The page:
“Its rugged, forgiving nature made it an excellent primary trainer.”
The PT-17 traces its roots to the Stearman Model 70, built as a private venture to meet a 1934 U.S. Army Air Corps request for a new trainer to replace its aging primary trainer fleet. Re-engined with a Wright J-5 Whirlwind, the design was first ordered by the U.S. Navy in 1935 as the NS-1. Using a Lycoming R-680-5 radial engine and known as the Model 75, the Air Corps ordered the type into production as the PT-13 in 1936. With a variety of engines and designations, the Model 75 went on to become one of the most widely produced and used primary trainers in U.S. military service.
The Model 75 biplane featured a fabric-covered, welded steel tube fuselage and spruce wing construction, and enjoyed a reputation as a simple, cost effective design. Student pilots occupied the front cockpit, while the instructor sat in a rear cockpit with identical controls. Its rugged, forgiving nature made it an excellent primary trainer, providing a relatively safe introduction for pilot trainees into military flight.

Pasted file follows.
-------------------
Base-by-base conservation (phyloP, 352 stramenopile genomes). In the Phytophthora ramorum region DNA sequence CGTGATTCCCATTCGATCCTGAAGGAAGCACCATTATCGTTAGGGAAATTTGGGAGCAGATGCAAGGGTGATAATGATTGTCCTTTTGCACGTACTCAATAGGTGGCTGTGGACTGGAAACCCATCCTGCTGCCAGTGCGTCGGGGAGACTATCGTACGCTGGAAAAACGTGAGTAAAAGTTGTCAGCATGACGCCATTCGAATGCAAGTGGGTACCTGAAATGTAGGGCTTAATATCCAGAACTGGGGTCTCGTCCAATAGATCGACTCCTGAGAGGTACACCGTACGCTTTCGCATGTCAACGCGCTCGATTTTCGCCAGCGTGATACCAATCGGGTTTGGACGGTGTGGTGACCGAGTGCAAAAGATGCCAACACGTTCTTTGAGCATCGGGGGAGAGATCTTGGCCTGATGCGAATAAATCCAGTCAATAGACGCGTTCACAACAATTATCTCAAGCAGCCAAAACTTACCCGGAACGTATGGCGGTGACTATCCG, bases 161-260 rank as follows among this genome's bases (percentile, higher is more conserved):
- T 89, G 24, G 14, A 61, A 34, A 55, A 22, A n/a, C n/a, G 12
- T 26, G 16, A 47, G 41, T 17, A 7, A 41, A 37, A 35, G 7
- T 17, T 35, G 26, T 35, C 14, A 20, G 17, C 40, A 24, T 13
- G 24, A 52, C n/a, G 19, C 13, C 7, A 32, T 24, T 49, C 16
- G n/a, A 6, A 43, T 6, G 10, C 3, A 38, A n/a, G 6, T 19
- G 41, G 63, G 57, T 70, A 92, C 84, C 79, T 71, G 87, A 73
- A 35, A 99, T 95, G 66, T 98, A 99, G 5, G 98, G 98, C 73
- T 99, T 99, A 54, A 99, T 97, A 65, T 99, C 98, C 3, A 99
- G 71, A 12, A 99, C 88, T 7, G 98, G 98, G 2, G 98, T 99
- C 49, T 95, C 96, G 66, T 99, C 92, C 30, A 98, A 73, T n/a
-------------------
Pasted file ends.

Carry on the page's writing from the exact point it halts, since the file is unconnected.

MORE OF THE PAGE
The Boeing Aircraft Company bought out the Stearman Company in the middle 1930s, and continued production of the Model 75 for the military. Although built by Boeing, the Model 75 continued to be known as the “Stearman”. In 1940, a Continental R-670-5 engine was fitted to the design to create the PT-17, of which over 3,500 were eventually ordered for U.S. Army service. The plane also enjoyed large U.S. Navy orders as the N2S, and in 1942 both services adopted an interchangeable version as the N2S-5/PT-13D, powered by the Lycoming R-680-17 engine. Demand for the Stearman at the outbreak of World War II outstripped engine supply, so another powerplant, the Jacobs R-755-7, was used on the airframe to create the PT-18.